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The airbag taken from Serena Martinez' car, allegedly showing rips made by exploding inflator

A Texas woman injured when her airbag exploded in a September traffic accident is suing Takata and Honda Motor Co., alleging that the companies knew the design of the airbags was defective. 

Serena Martinez, 42, was injured on Sept. 11, when her 2002 Honda Accord was involved in a collision in Fort Bend County, Texas, allegedly caused when Mary Lopez of Harris County made a left turn in front of Martinez, resulting in a low-speed collision.

Upon impact, the ammonium nitrate in the airbag detonated, causing the inflator to fragment and metal shrapnel to be forced through the airbag, striking Martinez in the chest and arm, causing severe lacerations, the lawsuit charges.

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Martinez' vehicle after the collision

Takata airbags are defectively designed because they use ammonium nitrate as an airbag propellant, said attorney Mo Aziz, who is representing Martinez. Ammonium nitrate is dangerously unstable and highly sensitive to temperature changes and moisture, Aziz said, adding that it has been known for decades that ammonium nitrate goes through thermal cycling that leads to its degradation and makes it more susceptible to detonation.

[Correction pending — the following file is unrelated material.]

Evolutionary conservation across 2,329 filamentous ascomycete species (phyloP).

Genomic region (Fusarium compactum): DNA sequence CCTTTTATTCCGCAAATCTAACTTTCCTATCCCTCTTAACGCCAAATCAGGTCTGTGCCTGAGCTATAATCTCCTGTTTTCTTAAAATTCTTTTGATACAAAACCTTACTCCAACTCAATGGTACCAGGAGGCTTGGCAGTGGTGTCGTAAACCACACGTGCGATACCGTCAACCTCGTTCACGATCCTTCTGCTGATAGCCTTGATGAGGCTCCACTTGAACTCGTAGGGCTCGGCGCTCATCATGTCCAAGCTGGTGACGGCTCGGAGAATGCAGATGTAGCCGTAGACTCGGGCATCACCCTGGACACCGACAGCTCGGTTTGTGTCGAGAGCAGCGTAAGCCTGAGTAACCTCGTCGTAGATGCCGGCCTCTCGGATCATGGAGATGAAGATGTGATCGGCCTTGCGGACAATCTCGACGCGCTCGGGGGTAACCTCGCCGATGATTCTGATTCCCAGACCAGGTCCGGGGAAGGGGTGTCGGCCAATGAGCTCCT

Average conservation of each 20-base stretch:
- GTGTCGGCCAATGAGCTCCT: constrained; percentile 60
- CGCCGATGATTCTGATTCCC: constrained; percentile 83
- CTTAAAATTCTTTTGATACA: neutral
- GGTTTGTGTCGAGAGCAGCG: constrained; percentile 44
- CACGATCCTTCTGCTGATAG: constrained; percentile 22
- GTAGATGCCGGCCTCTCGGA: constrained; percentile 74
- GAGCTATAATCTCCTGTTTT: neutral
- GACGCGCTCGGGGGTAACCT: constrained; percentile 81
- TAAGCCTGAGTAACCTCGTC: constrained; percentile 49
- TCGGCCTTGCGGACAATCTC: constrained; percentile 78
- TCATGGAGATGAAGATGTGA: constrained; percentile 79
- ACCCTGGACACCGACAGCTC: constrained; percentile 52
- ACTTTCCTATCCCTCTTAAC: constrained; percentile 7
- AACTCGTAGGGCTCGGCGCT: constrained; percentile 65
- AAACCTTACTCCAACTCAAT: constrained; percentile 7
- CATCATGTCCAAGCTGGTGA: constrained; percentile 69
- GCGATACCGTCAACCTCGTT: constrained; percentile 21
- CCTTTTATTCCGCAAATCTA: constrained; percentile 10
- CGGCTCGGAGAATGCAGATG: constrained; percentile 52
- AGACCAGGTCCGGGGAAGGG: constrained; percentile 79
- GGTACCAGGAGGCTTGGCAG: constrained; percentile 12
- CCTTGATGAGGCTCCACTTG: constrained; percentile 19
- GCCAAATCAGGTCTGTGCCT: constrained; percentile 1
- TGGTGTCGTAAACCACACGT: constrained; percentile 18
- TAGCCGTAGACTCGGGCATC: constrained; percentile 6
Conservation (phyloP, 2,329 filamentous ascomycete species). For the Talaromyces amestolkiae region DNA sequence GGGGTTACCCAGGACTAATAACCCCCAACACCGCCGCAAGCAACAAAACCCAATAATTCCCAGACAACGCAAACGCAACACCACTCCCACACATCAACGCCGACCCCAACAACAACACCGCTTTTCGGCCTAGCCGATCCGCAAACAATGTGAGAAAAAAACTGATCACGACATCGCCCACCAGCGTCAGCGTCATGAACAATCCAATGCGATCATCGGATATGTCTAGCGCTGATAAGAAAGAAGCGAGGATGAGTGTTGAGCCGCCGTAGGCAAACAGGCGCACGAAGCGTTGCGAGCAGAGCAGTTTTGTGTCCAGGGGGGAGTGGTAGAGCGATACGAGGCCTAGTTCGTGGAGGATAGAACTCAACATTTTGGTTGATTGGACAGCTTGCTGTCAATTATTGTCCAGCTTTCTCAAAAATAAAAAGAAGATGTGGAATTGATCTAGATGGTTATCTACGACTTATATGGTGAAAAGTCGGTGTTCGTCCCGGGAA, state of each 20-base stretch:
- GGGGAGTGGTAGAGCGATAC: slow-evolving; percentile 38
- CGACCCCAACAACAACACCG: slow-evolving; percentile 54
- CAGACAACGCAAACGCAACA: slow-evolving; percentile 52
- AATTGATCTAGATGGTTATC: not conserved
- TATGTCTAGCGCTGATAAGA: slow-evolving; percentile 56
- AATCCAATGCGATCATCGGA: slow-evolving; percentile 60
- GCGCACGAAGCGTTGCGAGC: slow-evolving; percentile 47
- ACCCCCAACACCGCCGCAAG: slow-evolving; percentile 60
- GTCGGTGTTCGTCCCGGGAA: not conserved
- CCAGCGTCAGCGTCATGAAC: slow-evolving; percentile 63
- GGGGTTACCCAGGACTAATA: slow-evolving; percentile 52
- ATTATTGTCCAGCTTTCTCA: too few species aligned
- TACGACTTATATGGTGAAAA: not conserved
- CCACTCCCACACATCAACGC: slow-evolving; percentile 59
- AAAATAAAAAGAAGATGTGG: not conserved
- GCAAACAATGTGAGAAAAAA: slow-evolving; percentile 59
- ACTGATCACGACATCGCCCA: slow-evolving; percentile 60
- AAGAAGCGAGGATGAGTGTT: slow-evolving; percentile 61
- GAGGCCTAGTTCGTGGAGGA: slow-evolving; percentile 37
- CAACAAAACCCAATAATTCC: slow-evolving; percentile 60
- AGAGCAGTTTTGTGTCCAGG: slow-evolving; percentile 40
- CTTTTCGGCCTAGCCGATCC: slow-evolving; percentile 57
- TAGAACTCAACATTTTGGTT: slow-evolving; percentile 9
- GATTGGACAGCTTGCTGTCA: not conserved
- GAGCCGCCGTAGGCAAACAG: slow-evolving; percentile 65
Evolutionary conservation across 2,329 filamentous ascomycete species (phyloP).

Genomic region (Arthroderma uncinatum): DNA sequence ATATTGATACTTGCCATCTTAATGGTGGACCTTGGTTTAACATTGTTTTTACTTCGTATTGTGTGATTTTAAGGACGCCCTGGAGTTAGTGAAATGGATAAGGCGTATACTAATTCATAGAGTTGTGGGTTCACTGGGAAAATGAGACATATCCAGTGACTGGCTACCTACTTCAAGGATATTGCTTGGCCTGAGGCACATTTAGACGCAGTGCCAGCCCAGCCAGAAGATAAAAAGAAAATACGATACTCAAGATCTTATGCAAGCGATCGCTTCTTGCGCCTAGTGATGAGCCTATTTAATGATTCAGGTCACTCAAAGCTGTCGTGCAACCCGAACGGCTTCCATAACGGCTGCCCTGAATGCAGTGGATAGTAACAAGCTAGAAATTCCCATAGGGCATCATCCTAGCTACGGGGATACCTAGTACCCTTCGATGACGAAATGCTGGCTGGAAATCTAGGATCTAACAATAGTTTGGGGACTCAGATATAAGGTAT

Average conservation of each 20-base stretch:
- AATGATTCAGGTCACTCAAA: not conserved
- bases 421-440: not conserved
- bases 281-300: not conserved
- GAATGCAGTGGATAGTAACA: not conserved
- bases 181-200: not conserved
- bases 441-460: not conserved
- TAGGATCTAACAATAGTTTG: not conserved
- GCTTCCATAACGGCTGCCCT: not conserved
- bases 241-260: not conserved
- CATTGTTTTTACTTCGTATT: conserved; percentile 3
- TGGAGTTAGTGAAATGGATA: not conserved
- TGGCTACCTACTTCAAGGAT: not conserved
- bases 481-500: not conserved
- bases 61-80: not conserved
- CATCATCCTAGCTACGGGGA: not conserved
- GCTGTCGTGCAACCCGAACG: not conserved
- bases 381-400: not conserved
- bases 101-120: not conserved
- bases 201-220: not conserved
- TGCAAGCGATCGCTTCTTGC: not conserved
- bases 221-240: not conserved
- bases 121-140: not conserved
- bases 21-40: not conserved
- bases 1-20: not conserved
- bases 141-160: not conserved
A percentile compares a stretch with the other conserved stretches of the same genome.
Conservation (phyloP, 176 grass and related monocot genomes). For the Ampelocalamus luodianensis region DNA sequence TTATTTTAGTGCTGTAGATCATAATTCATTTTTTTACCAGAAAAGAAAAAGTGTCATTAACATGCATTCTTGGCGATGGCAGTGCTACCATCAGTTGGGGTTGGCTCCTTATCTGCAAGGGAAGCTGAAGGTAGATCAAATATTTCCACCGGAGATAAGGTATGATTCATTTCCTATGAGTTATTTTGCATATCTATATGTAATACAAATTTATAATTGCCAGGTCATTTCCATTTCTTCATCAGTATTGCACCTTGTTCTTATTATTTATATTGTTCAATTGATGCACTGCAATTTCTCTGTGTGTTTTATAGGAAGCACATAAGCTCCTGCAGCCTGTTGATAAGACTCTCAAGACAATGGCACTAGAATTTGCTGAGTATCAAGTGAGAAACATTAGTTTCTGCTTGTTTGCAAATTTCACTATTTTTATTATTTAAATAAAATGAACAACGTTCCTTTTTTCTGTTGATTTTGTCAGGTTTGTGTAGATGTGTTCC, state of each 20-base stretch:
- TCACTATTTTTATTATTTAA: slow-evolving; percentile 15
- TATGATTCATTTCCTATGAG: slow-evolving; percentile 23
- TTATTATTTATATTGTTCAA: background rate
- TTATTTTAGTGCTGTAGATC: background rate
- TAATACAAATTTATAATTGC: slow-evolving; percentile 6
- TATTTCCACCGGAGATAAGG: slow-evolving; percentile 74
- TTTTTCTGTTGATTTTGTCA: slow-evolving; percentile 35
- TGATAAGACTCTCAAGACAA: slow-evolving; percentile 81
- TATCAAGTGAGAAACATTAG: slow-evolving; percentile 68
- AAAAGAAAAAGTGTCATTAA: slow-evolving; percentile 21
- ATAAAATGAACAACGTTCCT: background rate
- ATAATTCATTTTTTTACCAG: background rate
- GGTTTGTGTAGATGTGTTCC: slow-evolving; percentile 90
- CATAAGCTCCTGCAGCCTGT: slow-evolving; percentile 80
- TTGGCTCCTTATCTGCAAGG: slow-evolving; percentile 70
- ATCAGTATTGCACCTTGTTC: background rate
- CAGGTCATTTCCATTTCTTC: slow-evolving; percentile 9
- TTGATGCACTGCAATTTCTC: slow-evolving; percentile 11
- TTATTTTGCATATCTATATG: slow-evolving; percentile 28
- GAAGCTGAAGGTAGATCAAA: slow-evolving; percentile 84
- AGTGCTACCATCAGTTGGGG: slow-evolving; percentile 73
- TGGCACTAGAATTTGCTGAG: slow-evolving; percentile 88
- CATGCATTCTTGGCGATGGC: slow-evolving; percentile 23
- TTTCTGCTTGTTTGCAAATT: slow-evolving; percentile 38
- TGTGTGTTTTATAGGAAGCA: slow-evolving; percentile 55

“Unfortunately, I expect to see more fatalities and serious injuries caused by exploding ammonium nitrate inflators,” said Aziz, who also represented the family of Houston teenager Huma Hanif, killed by an exploding airbag inflator earlier this year. 

“Takata has known of inflator ruptures since 2002. However, Takata chose to suppress that knowledge,” Aziz said in a statement to ConsumerAffairs.

Hanif's vehicle was initially recalled in 2008, but records showed that the recall repair never took place.

11 known dead in the U.S.

Federal safety regulators on Oct. 21 confirmed the 11th U.S. death involving Takata airbags. The agency has not released the name of the victim, but the vehicle she was driving was on a list of 2001-2003 Honda and Acura models that were at “substantially higher risk” of having the metal canister in the airbag rupture.

It is not known for certain whether Martinez' 2002 Honda had been recalled and, if it had been, whether the recall was completed. 

As we reported recently, car dealers across the country routinely face lengthy delays in getting the parts needed to carry out safety recalls. Some, like Ford, offer little in the way of help for customers while others, including Honda, say they offer loaner or rental vehicles when there are delays getting replacements for recalled Takata airbags. 


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